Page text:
Robin Newton: Underachievement in education in Northern Ireland, which particularly affects Protestant boys, must be addressed

In East Belfast and across Northern Ireland, the pandemic has unquestionably affected young people and children in and out of education.

By Robin Newton
Saturday, 25th September 2021, 7:52 am
Education Minister Peter Weir last year with the Expert Panel which was established to examine the links between educational underachievement and social disadvantage. 
When considering education deprivation in East Belfast, it is important to reflect on the findings of the panel, says Robin Newton
Education Minister Peter Weir last year with the Expert Panel which was established to examine the links between educational underachievement and social disadvantage. When considering education deprivation in East Belfast, it is important to reflect on the findings of the panel, says Robin Newton

Of particular concern is the effect the pandemic will have on the pre-existing deprivation that exists within our education system.

East Belfast is home to some of the best performing schools in Northern Ireland.

For example, one school in our community obtained outstanding results with 99.4% of pupils achieving at least 5 GCSE’s A* - C (including English and Maths) in 2017-18.

Robin Newton MBE is an MLA for East Belfast and a member of Stormont’s Education Committee

However, other schools in East Belfast can face significant challenges within this area. Indeed, one school found only 30% of their pupils were able to achieve 5 GCSE’S A*- C (including English and Maths) in the same academic year.

This stark attainment gap of 69.4% is extremely concerning. Whilst East Belfast has excellent performing grammar and secondary schools, it is clear that far too many children continue to fall through the gaps within our education system.

Education disparity is quite clearly seen in pupils who qualify for Free School Meals (FSME) and those who are placed in non-grammar schools. In grammar schools, 94% of pupils achieved at least 5 GCSEs A*-C (including English and Maths) in 2018-19.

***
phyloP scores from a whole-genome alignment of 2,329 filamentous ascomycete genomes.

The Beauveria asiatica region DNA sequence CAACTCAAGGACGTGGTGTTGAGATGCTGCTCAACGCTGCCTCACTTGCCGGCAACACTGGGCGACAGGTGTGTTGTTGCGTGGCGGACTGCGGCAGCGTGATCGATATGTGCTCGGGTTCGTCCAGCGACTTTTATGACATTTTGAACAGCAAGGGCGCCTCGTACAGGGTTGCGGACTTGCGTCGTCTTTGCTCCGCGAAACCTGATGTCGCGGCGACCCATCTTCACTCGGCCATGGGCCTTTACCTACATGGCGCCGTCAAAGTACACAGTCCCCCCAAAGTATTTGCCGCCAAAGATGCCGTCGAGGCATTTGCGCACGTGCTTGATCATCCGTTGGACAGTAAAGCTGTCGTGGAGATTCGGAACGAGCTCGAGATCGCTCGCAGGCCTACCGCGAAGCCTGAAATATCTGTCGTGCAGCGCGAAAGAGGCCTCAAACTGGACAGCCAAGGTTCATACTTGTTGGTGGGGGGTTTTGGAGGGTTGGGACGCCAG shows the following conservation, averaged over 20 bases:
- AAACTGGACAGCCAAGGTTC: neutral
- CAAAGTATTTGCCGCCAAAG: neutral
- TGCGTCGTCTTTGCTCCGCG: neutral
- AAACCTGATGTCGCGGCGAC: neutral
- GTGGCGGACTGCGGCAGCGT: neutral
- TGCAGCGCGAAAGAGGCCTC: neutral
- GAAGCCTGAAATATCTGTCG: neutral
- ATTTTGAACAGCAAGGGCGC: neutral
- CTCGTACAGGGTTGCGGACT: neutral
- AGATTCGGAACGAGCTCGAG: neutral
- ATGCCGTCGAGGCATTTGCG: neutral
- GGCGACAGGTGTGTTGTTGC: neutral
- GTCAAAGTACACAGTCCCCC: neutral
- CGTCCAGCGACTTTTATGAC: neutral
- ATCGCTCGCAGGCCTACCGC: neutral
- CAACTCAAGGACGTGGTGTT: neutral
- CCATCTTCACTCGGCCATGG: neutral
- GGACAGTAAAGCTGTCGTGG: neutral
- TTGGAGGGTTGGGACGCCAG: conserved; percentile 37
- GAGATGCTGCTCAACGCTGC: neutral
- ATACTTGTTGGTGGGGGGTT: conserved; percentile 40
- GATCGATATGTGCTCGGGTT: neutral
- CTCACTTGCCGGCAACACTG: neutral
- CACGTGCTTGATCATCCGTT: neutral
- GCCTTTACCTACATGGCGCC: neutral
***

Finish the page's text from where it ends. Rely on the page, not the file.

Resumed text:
In non-grammar schools, only 52.1% of pupils achieved these qualifications.

This is a shocking 42.4% attainment gap that requires urgent attention. Furthermore, the percentage difference of FSME and non-FSME school leavers achieving at least 5 GCSES A*-C (including English and Maths) was 29% in 2018-2019.

Such disparities must be tackled to ensure all children can reach their potential regardless of background, gender or socio-economic status.

When considering education deprivation in East Belfast, it is important to reflect on the findings of A Fair Start: Expert Panel on Educational Underachievement in Northern Ireland.

This was a superb piece of work driven by my colleague and then Education Minister Peter Weir. This Expert Panel found that working-class Protestant boys face persistent underachievement within our education system. I

n 2018-2019 only 37.9% of Protestant boys who are FSME obtained at least 5 GCSEs A*-C (including English and Maths). In direct comparison, 85.3% of non-FSME Catholic girls were able to achieve these qualifications, which is an incredible result.

The effect of Covid-19 on our children’s education cannot be understated. Last year, Northern Ireland pupils lost 61 days of teaching since the beginning of the pandemic.

Consequently, the disparities that already existed within our education system will undoubtedly be widened further. Indeed, in a survey conducted by the National Foundation for Educational Researchers, 98% of teachers believed that their pupils were an average of three months behind the curriculum. They found boys were further behind than girls and the learning gap for poorer pupils had increased by 46%.

Whilst this survey was conducted in England, our education system will certainly face the same challenges.

Like the importance of ensuring waiting lists are reduced, the NI Executive and Department of Education must commit to providing appropriate support for pupils who have fallen behind during this period.

Covid-19 has brought into focus the stark deprivation issues that exist in our education system. We must ensure that these pre-existing disparities - which have widened due to Covid — are resolved.

As we move closer to starting the next academic year, we must guarantee that our children are supported and encouraged to reach their full potential.

• Robin Newton MBE is an MLA for East Belfast and a member of Stormont’s Education Committee

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